Now godliness with contentment is great gain. 7 For we brought nothing into this world, and it is certain we can carry nothing out. 8 And having food and clothing, with these we shall be content. 9 But those who desire to be rich fall into temptation and a snare, and into many foolish and harmful lusts which drown men in destruction and perdition. 10 For the love of money is a root of all kinds of evil, for which some have strayed from the faith in their greediness, and pierced themselves through with many sorrows. 11 But you, O man of God, flee these things and pursue righteousness, godliness, faith, love, patience, gentleness. 12 Fight the good fight of faith, lay hold on eternal life, to which you were also called and have confessed the good confession in the presence of many witnesses.
It seems that the majority of people live with the attitude that something is only bad if it hurts others. When it comes to coveting, people often say, “It’s okay to look but not touch.” By looking they mean much more, they mean desiring and wanting. Certainly, coveting only hurts our neighbor directly if it leads us to steal, or as Martin Luther elaborated in his explanations to the 9th and 10th commandments, trick or deceive our neighbor into losing what they have. And so the danger behind coveting goes subtly unnoticed. But, we must also think about our relationship with God. What does coveting do to that? Obviously, a person who denies God will not think about this but it doesn’t change the reality of the situation. Sins of the heart like coveting, though often looked at as harmless to others, wreak horrible damage on our relationship with God, and in turn that damage will lead to further damage against others.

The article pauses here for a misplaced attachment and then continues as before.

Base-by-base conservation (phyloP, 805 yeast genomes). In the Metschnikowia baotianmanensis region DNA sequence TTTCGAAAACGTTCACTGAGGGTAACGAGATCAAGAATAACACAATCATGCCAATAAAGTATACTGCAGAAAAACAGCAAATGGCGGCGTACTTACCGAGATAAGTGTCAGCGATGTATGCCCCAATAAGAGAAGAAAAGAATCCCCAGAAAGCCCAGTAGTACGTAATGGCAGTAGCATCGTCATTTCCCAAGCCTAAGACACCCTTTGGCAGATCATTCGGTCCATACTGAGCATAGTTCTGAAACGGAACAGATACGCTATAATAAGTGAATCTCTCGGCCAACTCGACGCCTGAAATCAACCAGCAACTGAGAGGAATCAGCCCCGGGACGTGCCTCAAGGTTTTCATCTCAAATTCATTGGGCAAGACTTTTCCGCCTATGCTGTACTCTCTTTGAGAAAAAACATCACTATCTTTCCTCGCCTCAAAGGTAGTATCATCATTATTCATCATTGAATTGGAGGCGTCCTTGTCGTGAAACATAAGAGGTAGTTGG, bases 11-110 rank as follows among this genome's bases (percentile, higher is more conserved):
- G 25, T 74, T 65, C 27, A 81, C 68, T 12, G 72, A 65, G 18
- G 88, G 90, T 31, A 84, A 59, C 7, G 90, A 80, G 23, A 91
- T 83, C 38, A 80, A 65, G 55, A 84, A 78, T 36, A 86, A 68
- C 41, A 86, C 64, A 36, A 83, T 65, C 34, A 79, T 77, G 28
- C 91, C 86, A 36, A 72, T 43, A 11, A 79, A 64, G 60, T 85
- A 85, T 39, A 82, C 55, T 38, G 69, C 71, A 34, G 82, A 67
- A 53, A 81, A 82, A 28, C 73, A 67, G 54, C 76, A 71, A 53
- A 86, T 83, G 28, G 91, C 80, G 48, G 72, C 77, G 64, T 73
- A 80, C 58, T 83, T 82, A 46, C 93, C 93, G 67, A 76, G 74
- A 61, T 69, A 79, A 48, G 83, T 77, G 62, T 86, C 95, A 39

But without God, no other earthly relationship matters. While we cannot steal anything from the Lord and Maker of creation, coveting can lead us to lack of contentment with what God has provided in our lives. Paul reminded Timothy about how little we actually need to survive. God has promised to provide for our needs, not all our wants. Sometimes, in the pace of life we forget that and we expect more from God. But what about others? God seems to allow the wicked to prosper so well and have so much. Don’t we, who trust in Him, deserve a little more? If you’ve ever thought that way you’re not alone. Many biblical authors lamented to God at the suffering of the faithful in the midst of the prosperity of the wicked.